Truck runs poorly after sitting, suspect fuel leak, can't pinpoint


#1

1994 F150 XL, 4.9L I6, 191k mi.

PROBLEM: Truck has problems starting, that began a few months ago, that have gradually gotten worse. Especially after sitting for several hours, requires repeated cranking to start, then runs rough/stumbles, and may die if throttle not goosed occasionally. Recently, problem persists a few miles after driving, mostly surging idle and stumbling under load, like it isn’t getting fuel. It should be noted this happens on either of the twin tanks. It runs smoothly thereafter, and when started after sitting less than 30 min. No CEL (OBDI) illuminated.

DIAGNOSTICS TO DATE: Plugs pulled immediately after a rough start: no carbon or raw gas noted, though cyls# 4-6 seemed to have more ashy combustion deposits than 1-3 (still not abnormal IMO.) FPR replaced; symptoms, if anything, got worse. Fuel pressure gauge attached to Schrader valve on fuel rail; the following data recorded.

  1. Pressure following overnight rest = 0 PSI.
  2. Pressure “key on engine off” = 20 PSI.
  3. Pressure “key on engine on” = 42 PSI (rear tank); 50 PSI (front tank). Gauge shakes slightly on rear tank.
  4. Revving engine drops pressure ~ 10 PSI, either tank. (Lack ability to measure pressure under road load.)
  5. Surging idle for ~3 minutes then smooths out.
  6. Upon shutoff, pressure dropped from 42 to 22 PSI over the course of 90 minutes.

HYPOTHESIS: I suspect there is a fuel line leak that is NOT the FPR or an injector. I also suspect it is pretty far upstream–before the filter?–which is why it runs like crud until the air in the line is dealt with. I also realize I have a weak rear fuel pump, but it does not seem to be causative.

I cannot, however, smell or see the leak. (My wife says she sometimes smells gas, but–as I usually have landscaping machinery and jerry cans on board–that doesn’t necessarily mean anything.) Would a shop be able to “sniff” a HC leak? Any thoughts or alternative theories?
THANKS!


#2

I would have to check (I’m at home now) but I think your fuel pressure is too low. If I recall it should be in the 55-60psi range. And if you unplug the vacuum hose from the regulator with the engine running the pressure should rise. Does it?

You may have a weak rear and main fuel pump.


#3

Haynes says 45-60. Pulling the vacuum line pops the gauge (on the front pump)…but only 5PSI or less. There’s no fuel leaking out the vacuum port, and I feel good suction from the line.

Tomorrow I’m going to plug off the supply line after shutdown and see if it makes any difference in leakdown. A leaky fuel pump check valve would explain why no visible leak, but I’m hesitant to throw parts at it. May price out pro help.


#4

Offhand, it does sound like a check valve in the fuel pump leaking off due to 0 pressure overnight. This can be a real irritation as that means pump replacement.

One thing I like about the old Bosch pumps on European cars; they have a replaceable check valve on the end of the pump.
Disconnect the fuel line, unscrew the old valve, screw in the new, reconnect the fuel line, done.

The same thing just happened to my Lincoln the other day. It’s sitting outside right now with the fuel pressure test gauge on it to be checked in the morning but I know it’s going to be on 0.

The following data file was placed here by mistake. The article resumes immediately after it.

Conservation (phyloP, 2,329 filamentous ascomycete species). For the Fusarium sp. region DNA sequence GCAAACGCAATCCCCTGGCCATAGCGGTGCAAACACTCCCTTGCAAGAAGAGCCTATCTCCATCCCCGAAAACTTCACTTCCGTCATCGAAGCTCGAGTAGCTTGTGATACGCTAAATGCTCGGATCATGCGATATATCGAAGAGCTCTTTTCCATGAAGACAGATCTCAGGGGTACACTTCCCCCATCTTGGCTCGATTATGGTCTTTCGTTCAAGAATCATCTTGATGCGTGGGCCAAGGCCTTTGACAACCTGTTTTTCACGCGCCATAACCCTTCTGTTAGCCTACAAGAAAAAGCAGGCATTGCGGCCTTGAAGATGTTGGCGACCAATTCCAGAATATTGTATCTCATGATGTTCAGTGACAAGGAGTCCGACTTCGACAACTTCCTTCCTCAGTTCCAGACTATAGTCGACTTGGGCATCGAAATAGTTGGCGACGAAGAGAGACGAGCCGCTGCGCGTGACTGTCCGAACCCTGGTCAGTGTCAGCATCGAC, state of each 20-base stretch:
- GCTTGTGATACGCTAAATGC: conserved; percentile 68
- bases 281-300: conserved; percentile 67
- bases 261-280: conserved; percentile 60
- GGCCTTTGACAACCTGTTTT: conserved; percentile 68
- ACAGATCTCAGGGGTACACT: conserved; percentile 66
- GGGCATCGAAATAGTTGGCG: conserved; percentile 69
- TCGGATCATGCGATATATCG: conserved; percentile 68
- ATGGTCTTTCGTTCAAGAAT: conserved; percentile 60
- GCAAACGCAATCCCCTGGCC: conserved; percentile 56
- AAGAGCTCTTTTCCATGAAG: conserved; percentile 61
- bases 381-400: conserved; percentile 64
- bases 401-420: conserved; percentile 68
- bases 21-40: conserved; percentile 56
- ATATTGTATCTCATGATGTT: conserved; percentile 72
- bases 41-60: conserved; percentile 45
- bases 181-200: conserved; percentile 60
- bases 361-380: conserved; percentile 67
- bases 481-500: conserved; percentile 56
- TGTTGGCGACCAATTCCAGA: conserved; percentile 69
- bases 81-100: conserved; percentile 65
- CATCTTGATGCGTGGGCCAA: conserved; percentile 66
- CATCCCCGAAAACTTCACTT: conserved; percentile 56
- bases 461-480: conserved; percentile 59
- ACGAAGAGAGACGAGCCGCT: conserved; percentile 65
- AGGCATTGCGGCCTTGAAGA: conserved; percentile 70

This does cause rough running until the air is burped out of the system. Think of it as a water hose on a hot day that is spitting and sputtering until the air is puked out.


#5

Since it runs better after warming up, coolant temp sensor?


#6

Leaking check valve in the pump or maybe even a leaking injector.


#7

Most people recommend removing the truck bed rather than dropping the tanks to access the fuel pumps . Considering the problem is a bad check valve in one or both pumps { this may be a stupid question } would it be possible to install an inline check valve or valves right at the tanks & maybe solve the problem without dropping tanks or removing the bed .
I’m always looking for an easy work-around , some make sense , some don’t .


#8

Have known people to cut an access panel to get to the fuel pump. My reccolletion of people with a bad check valve was mostly a starting issue, not a driveablity issue, but that may vary from vehicle to vehicle.


#9

From what I can tell, to check the fuel pressure you have to ground something on the Diagnostic Connector first. Then with the key on the fuel pump operates, even though the engine is off. You should see 50 to 60 PSI. Since you are only seeing 20 PSI, I think you must have something wrong with the pump or the check valve. A bad fuel pump, check valve, or FPR, or clogged fuel filter is consistent with what you say about the pressure dropping to 10 PSI when the engine is running and you bump the rpm briefly. When you bump open the throttle, that should increase the rail pressure, not decrease it. The reason is that the FPR attempts to keep the difference in the rail pressure and the intake manifold pressure constant. When you open the throttle the intake manifold pressure increases (the vacuum is less). So the rail pressure should increase. That’s why there’s a vacuum hose from the PFR to the intake manifold.


#10

UPDATE: Rear fuel pump replaced; problem solved! It was getting bad there at the end: knocking (rear tank only) under load, reduced power, etc…all solved with a new pump.


#11

Thanks for posting an update. Glad your new pump got the car back to purring like a kitten :wink: